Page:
Thursday, November 15, 2007

Too many doctors?

I read an interesting piece in the Atlantic Monthly last week questioning the almost dogmatic assumption that the United States is facing a physician shortage is the coming years. The link only gives you the first couple of paragraphs unless you're a subscriber, so either subscribe or buy the hard copy off the rack. We're always reading that we need to train more doctors, that with the aging population there won't be enough physicians to satisfy demand. But then I was waiting for the elevator the other day, reading the names of all the doctors on the peg board who practice at one of my hospitals. The board is 4x4 feet and just crammed with names, names, names. It's unbelievable how many doctors there are. There's two large GI groups. There's three general surgery groups. There's three separate pulmonary groups. The ID group has 7 doctors. (Don't get me started on ID again). And on and on. What we have isn't a physician shortage, but rather a physician overabundance. And I don't think it's too different at most suburban hospitals across the country. The scenario isn't one of overworked doctors struggling to keep up with the demands of patients waiting in line for care. Rather, it's a hyper-competitive world of doctors in the same specialty fighting over a limited supply of patients. Hence, all the ass-kissing and overwrought phony letters specialists have to send to primary care docs for "the privilege of assisting in the care of this highly interesting and fascinating patient." If I were to suddenly disappear from the face pf the earth like that Chris McCandless dude in "Into the Wild", the other surgeons here would be more than willing to swoop in and score my referral base. Patients would not be affected (other than in quality, of course). I mean, maybe if you live somewhere in the middle of nowhere in Nebraska or Wyoming, you worry about physician availability, but not in major metropolitan areas at private hospitals if you have insurance.

So here's a moral dilemma. As a physician in training, what obligations do you have to society in undertaking a career than is essentially one of service? Everyone wants to be a specialist. It pays more. It's more interesting. You get to do procedures. Maybe the lifestyle is better. These are important issues. You're just a human being with selfish desires like everyone else. Why should you go into primary care and work long hours at low pay, based in some practice in Coscocton, Ohio because there's a demographic need? Increasing medical school enrollments isn't going to solve the problem. You'll just end up with proportionally more cardiologists, more gastroenterologists, more cardiac surgeons to flood an already supesaturated metropolitan market. Until we compensate primary care/family practice in such a way wo make it financially appealing to medical students, there's still going to be physician shortages in South Dakota and Southern Ohio and Rural Kansas.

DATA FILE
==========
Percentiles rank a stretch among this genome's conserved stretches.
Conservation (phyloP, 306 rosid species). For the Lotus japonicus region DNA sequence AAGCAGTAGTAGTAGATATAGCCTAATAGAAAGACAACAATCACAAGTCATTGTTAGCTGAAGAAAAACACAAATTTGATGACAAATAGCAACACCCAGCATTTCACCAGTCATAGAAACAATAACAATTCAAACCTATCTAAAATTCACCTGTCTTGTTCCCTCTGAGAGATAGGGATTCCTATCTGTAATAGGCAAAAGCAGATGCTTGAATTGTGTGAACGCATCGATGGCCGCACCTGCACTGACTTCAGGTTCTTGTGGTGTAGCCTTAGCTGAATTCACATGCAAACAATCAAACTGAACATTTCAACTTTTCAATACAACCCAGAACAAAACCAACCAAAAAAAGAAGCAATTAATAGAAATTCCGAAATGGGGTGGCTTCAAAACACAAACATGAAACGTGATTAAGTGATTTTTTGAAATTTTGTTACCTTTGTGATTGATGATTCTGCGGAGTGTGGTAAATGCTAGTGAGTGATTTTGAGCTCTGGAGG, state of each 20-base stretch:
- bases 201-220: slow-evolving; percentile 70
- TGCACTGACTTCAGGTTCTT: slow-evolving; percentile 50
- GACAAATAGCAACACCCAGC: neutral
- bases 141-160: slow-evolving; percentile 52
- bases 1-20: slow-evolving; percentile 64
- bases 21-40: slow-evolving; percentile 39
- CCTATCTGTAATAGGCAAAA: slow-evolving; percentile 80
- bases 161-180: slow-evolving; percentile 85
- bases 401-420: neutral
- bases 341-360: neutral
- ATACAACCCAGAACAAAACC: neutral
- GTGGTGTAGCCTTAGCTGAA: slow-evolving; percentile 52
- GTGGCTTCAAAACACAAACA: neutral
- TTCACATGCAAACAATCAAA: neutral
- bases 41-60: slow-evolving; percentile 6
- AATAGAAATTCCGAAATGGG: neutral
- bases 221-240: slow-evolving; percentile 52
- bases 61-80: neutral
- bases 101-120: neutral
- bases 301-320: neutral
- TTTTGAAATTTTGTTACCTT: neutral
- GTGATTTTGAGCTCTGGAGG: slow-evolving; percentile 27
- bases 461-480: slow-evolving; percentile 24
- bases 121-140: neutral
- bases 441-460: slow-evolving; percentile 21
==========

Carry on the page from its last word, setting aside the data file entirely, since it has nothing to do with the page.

At Cook County hospital in Chicago where I trained, people wait 6-8 months to get their hernias repaired or gallbladders removed. Old guys show up lugging around these fifty pound scrotal hernias. At Northwestern or Rush, you wait a few days or weeks. If you're a VIP, you wait a few hours. Now, I'm not naive enough to be morally offended by this. That's the way the world works. Money talks. Nothing different than the way things have been for a thousand years of human interaction. But there are physician shortages. Right here in front of us. Right in the middle of cosmopolitan, wealthy, sophisticated Chicago. People go without access to health care. What is a physician's responsibility to help remedy this? We all go into six figures of debt to pay for med school. We defer gratification for material things until well into our thirties. And now we have to accept low paying jobs taking care of ungrateful patients in lousy isolated rural towns or inner city free clinics? I don't know. Maybe we should. It's something all docs need to explore, I think. I know I've been thinking about it. Doctors without borders, and other volunteer opportunites are an option. Maybe I'll have to show up one day in South Africa and see what I can do to help old Bongi.

13 comments:

Lizzie said...

May I suggest a bit of both worlds? Some docs enjoy their well paying practices most of the time and volunteer a few days a month at the local free clinic. It's a way to serve both areas and meet your own, well deserved rewards.

Anonymous said...